‘Free Netflix’ scam will hack your bank account – don’t fall for it

If you get an email promising a year of free Netflix – it’s a scam (Getty Images)

A new scam has been discovered reportedly offering a year’s free Netflix subscription in order to hijack bank account details.

The scam is circulated via email and contains a link leading to a professional-looking page requiring the visitor to input their name and bank details.

Supposedly, it will enter the person into a competition to win 12 months of free Netflix, but instead it simply harvests personal data to try and access bank accounts.

First detected in South Lanarkshire, Scotland, local officials have warned internet users to be vigilant about the scam.

If you come across it, ignore the email and report it to Action Fraud.

In June, Action Fraud received 1,400 complaints about this scam which shows how easily they can spread.

Known as ‘phishing’, these official-looking emails take advantage of people who may believe they’re genuine.

Netflix specifically explains about phishing attacks on its website.

‘We will never ask for your personal information by texts or email,’ the streaming company says.

‘This includes: Credit or debit card numbers, Bank account details, Netflix passwords.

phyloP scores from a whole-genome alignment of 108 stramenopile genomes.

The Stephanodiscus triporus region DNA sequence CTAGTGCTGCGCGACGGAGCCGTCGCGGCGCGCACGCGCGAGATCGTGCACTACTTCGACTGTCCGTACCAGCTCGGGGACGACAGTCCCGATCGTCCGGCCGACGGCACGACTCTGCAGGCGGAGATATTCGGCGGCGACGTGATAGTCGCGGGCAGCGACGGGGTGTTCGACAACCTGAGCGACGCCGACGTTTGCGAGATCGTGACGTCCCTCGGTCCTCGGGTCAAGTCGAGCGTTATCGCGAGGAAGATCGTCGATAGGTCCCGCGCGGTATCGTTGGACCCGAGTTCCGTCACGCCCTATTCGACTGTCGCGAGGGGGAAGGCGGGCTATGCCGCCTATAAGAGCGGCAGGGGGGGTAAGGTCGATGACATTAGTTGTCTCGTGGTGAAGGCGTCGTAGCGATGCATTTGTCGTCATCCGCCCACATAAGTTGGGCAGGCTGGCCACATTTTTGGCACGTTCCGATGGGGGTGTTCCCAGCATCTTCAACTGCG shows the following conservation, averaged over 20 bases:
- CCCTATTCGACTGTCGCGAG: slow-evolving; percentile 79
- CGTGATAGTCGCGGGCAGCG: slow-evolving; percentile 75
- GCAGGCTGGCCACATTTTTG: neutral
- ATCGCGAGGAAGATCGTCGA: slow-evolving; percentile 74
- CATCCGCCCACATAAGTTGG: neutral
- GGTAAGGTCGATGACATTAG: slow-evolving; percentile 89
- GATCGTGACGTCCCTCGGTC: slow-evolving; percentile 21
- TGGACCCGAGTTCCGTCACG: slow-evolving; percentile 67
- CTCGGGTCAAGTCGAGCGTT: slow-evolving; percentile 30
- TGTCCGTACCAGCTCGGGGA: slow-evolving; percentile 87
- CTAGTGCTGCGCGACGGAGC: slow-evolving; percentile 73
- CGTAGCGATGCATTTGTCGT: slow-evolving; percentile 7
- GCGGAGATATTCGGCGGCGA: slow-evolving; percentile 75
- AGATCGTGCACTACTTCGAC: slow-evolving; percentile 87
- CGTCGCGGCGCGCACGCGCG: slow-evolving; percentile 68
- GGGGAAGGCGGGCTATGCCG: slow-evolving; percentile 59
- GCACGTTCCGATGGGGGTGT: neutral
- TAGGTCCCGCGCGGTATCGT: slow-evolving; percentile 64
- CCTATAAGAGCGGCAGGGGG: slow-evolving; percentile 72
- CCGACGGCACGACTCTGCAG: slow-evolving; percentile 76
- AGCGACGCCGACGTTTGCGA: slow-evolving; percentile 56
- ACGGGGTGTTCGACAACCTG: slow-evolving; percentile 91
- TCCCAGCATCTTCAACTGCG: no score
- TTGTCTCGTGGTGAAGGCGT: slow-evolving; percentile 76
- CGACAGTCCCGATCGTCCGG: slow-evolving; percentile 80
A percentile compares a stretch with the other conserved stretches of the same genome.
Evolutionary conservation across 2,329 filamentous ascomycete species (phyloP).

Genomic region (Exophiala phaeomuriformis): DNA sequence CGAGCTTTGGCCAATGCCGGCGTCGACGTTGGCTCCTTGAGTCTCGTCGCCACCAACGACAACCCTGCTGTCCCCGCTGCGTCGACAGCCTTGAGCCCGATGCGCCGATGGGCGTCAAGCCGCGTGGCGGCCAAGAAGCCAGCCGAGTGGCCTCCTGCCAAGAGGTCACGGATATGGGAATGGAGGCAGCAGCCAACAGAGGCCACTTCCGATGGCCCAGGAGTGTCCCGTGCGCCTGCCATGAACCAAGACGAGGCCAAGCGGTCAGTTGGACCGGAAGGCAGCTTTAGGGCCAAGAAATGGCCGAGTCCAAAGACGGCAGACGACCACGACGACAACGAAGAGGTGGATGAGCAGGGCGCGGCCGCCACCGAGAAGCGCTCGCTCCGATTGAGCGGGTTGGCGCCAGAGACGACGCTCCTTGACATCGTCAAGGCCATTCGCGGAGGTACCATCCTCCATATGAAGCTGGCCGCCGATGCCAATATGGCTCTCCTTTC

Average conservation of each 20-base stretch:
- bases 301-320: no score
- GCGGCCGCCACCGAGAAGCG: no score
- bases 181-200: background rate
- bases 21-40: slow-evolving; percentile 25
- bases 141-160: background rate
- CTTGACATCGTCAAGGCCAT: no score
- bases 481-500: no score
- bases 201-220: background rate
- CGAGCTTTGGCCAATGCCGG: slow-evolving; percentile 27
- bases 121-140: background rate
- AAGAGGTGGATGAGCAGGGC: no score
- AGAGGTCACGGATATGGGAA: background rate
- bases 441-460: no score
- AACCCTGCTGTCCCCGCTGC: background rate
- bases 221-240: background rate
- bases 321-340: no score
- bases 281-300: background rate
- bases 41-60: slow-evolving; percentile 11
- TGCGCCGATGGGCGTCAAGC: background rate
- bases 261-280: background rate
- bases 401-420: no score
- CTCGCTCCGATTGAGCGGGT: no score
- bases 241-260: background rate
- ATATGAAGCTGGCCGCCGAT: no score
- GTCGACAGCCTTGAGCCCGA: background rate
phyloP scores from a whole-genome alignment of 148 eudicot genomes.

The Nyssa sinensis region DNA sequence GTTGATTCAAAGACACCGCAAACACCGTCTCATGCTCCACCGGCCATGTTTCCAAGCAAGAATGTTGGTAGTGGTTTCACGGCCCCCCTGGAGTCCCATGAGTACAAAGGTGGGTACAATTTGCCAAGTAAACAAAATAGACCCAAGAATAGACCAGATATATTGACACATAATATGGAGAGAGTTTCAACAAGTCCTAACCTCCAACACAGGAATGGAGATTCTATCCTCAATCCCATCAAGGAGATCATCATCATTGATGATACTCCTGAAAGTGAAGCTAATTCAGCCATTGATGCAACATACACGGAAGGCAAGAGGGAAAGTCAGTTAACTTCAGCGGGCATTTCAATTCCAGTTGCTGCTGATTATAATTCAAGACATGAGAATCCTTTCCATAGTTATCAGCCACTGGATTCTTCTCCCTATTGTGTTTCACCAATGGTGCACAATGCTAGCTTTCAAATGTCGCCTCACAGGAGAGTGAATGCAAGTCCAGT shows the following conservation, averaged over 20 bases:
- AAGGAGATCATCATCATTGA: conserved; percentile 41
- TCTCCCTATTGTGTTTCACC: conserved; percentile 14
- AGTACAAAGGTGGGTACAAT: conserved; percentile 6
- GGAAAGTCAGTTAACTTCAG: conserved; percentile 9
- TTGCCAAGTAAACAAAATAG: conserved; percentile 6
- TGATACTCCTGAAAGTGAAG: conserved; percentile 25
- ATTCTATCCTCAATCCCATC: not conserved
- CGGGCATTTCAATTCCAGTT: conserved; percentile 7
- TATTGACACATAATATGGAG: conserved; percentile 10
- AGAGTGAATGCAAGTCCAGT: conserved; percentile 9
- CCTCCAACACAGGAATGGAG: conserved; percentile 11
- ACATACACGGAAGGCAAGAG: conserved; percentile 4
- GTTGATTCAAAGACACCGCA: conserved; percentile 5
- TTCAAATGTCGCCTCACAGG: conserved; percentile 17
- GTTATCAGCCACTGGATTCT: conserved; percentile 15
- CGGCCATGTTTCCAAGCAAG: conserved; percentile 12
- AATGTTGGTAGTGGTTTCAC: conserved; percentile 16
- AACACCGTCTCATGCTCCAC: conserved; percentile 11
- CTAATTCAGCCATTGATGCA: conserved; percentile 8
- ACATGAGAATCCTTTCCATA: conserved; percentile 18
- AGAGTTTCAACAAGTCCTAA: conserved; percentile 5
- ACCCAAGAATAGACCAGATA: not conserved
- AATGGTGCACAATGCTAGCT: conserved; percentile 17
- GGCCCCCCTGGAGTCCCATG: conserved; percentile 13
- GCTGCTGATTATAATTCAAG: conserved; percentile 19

‘We will never request payment through a 3rd party vendor or website.

‘If you receive a text or email requesting any of the above, it is not from Netflix.’

These scams contain links that try to harvest your personal information (Credits: Getty Images/iStockphoto)

Sadly, this kind of scam isn’t just limited to Netflix or email. Earlier this month we became aware of a similar hoax circulating via phone regarding Amazon’s paid-for Prime service.

The Chartered Trading Standards Institute (CTSI) picked up on the scam and warns that people are being contacted with emails and phone calls claiming they have opened an Amazon Prime account when they haven’t.

The scammers then inform the recipient that the account was opened fraudulently through a security flaw on their computer and, posing as Amazon customer service representatives, ask to be given remote access to a user’s computer to fix the breach – enabling them to then steal personal information including passwords and bank details.

One email version of the scam also claims the recipient has started an Amazon Music subscription for £28.99 a month and tells them to click a link and enter their bank card details in order to receive a refund, but their details are instead sent straight to the scammers.

As always, if you are unsure of anyone asking for access to your information – refuse to give it to them, hang up and contact the company directly yourself to address your concerns.


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